Alt-Right Turns on ‘Neo-Con Puppet’ Trump After Bombing Syria
Saying the chemical weapons attack was a ‘false flag,’ the alt-right begged Trump to lay off Syria. The U.S. struck anyway, and now many are ‘off the Trump train.’
President Donald Trump’s most fervent far-right and alt-right supporters began to publicly turn on the administration on Thursday, angry or in denial at the administration’s apparent refusal to believe a Russian talking point that a chemical weapons attack in Syria was a “false flag”—or didn’t happen at all.
And after the president announced that the U.S. had launched 50 Tomahawk missiles at Syrian military targets Thursday night, many alt-right figureheads went a step further, publicly denouncing and pulling their support from the administration in statements on Twitter.
“I guess Trump wasn’t ‘Putin’s puppet’ after all, he was just another deep state/Neo-Con puppet,” wrote InfoWars editor Paul Joseph Watson. “I’m officially OFF the Trump train.”
White-nationalist agitator Richard Spencer, founder of the term “alt-right,” appeared to switch his support to Hawaii Democratic congresswoman Tulsi Gabbard, who had met with Syrian President Bashar al-Assad in January. On Thursday night, he tweeted, “I absolutely condemn Washington’s military strike against Syria. #Syria #NoMoreWar,” then “Tulsi Gabbard 2020.”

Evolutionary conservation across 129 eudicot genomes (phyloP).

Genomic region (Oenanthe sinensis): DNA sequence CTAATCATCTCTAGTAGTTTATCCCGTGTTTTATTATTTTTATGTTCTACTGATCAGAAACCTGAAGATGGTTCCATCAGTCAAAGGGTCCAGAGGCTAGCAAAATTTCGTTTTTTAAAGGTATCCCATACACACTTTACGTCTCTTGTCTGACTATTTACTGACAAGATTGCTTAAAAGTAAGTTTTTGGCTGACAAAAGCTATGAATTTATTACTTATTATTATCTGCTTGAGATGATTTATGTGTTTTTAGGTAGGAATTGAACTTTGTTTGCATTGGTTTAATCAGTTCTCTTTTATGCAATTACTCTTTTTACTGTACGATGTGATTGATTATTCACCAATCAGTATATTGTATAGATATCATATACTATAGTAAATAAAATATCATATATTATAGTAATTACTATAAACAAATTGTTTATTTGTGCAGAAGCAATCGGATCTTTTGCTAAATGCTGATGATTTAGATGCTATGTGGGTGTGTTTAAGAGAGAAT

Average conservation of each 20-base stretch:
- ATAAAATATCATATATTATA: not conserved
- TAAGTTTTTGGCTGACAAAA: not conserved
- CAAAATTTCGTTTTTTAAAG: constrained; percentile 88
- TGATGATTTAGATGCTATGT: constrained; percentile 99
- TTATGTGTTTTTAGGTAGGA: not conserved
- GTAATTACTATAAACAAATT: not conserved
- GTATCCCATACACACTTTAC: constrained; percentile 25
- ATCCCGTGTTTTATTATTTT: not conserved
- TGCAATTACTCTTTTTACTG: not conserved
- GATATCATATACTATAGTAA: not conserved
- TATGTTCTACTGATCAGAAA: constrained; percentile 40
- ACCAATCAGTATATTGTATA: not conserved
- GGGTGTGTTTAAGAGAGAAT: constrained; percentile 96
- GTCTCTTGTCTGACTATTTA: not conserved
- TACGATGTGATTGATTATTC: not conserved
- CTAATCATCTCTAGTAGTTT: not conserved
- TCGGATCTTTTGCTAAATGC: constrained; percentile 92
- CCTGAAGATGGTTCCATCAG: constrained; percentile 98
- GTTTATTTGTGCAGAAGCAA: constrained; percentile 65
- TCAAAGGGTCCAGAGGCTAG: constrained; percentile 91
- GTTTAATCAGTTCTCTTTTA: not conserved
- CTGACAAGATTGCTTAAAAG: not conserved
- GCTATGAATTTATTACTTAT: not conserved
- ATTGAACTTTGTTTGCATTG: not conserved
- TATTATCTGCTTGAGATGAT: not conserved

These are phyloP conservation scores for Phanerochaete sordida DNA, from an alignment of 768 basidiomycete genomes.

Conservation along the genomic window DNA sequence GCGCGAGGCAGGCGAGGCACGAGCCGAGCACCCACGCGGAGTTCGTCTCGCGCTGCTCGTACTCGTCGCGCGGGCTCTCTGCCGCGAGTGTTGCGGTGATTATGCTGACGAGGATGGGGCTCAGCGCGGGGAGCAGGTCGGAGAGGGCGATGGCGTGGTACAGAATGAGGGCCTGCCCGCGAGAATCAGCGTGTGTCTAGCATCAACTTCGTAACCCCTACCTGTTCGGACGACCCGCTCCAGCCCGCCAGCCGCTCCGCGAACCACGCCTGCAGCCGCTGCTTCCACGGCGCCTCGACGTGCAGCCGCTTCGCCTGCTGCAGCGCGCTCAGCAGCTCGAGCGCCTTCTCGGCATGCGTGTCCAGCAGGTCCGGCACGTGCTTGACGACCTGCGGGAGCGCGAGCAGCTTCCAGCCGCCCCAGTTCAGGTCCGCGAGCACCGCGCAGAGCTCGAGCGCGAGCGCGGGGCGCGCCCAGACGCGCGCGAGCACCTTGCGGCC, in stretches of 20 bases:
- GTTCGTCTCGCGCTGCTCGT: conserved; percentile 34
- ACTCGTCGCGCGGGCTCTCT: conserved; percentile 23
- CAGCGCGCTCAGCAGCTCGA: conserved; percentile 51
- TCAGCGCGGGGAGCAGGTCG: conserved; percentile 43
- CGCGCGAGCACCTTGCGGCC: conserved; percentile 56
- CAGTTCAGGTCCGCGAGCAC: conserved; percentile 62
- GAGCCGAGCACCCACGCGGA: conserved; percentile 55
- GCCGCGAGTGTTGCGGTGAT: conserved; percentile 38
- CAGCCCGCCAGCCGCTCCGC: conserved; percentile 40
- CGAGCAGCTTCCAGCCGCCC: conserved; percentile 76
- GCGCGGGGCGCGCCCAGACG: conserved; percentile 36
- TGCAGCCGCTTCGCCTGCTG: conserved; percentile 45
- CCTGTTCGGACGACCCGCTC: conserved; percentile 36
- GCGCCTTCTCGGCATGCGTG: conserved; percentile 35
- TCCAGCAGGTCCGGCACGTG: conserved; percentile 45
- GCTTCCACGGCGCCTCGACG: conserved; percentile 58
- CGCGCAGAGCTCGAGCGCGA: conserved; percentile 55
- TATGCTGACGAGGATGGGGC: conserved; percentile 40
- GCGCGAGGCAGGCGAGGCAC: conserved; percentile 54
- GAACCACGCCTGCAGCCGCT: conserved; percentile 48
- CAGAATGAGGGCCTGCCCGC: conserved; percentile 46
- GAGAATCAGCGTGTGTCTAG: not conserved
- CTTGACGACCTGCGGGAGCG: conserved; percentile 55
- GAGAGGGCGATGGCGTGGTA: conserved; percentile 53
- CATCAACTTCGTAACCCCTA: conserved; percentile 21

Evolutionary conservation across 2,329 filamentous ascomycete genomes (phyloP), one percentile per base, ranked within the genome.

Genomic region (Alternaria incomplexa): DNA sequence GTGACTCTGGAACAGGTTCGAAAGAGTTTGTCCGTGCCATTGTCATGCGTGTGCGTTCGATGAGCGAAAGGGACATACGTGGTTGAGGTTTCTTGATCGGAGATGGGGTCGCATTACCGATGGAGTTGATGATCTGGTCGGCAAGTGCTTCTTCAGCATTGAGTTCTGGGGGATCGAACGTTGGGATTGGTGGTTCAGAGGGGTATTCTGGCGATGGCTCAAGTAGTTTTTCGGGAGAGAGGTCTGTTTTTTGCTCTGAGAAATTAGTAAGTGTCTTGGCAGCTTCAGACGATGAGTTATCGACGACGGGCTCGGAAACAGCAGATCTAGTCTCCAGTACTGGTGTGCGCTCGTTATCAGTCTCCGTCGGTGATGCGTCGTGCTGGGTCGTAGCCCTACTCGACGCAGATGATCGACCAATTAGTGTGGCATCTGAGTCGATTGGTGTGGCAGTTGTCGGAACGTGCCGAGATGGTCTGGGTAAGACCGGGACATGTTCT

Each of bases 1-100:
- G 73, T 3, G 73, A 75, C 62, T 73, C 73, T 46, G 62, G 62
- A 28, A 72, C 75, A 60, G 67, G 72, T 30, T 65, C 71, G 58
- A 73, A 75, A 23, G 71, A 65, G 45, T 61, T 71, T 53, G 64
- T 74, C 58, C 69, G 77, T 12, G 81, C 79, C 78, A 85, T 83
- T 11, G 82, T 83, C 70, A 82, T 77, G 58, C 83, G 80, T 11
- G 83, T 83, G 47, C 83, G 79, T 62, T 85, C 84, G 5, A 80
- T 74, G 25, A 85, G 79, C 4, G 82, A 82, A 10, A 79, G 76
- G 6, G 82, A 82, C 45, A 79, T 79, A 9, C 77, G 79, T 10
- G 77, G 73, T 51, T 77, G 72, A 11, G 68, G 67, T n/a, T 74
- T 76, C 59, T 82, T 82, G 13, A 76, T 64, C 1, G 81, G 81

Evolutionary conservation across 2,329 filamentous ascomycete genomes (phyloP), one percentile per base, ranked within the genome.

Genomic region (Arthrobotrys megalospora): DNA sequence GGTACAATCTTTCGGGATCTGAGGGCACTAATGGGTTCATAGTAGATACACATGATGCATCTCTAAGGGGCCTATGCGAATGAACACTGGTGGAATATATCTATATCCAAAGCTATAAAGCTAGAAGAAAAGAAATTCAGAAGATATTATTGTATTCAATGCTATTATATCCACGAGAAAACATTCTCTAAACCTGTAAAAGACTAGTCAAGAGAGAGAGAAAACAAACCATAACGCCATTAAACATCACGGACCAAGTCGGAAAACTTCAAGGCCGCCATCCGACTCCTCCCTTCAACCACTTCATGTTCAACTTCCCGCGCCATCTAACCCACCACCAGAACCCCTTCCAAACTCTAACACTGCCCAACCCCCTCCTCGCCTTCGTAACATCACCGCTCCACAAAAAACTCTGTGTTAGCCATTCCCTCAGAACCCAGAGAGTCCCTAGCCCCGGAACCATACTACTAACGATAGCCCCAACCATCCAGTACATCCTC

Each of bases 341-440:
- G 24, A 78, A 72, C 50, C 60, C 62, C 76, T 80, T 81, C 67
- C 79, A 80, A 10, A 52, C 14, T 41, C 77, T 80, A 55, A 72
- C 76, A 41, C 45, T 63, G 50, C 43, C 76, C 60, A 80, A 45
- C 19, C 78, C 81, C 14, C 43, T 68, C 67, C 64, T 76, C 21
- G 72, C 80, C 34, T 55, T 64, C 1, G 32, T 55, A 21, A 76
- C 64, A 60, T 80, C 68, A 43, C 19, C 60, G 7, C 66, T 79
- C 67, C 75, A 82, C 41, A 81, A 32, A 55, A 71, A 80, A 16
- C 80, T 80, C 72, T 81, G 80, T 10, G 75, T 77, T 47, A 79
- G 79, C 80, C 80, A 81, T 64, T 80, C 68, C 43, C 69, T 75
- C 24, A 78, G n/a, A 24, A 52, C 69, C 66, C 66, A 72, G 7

On Wednesday, Russian foreign ministry spokesperson Maria Zakharova passed off the severity of Tuesday’s chemical weapons attack as “totally fake information” in reply to a proposed United Nations resolution condemning Syria’s government for the strike. The Russian Ministry of Defense then redefined its position on Thursday, saying that Syrian jets bombed an arms depot where chemical weapons were stored.
But before Trump and Secretary of State Rex Tillerson signaled that military action against Syrian President Bashar al-Assad’s government may be on the horizon, some of Trump’s most ardent defenders were already questioning whether the attack was a “false flag,” some even positing that the photos of dead children were staged with prop blood.
Creator of Dilbert and noted Trump supporter Scott Adams called the chemical weapons attack a “fake war crime.”
“I’m going to call bullshit on the gas attack. It’s too ‘on-the-nose,’ as Hollywood script-writers sometimes say, meaning a little too perfect to be natural,” Adams wrote. “This has the look of a manufactured event.”
On Tuesday morning, WikiLeaks tweeted “While western establishment media beat the drum for more war in Syria the matter is far from clear,” then linked to a YouTube video titled “False Flag Chemical Attack in Syria?”
Mike Cernovich—one of the main drivers of the debunked “Pizzagate” conspiracy about a nonexistent child sex ring involving Hillary Clinton and a series of pizza shops in Washington, D.C, and a separate conspiracy alleging that Clinton was dying of a litany of fatal diseases during the campaign—encouraged fans to help #SyriaHoax trend on Twitter. At press time, it was the No. 2 trend in the United States.
“#SyriaGasAttack was sponsored by deep state,” he wrote late Wednesday night.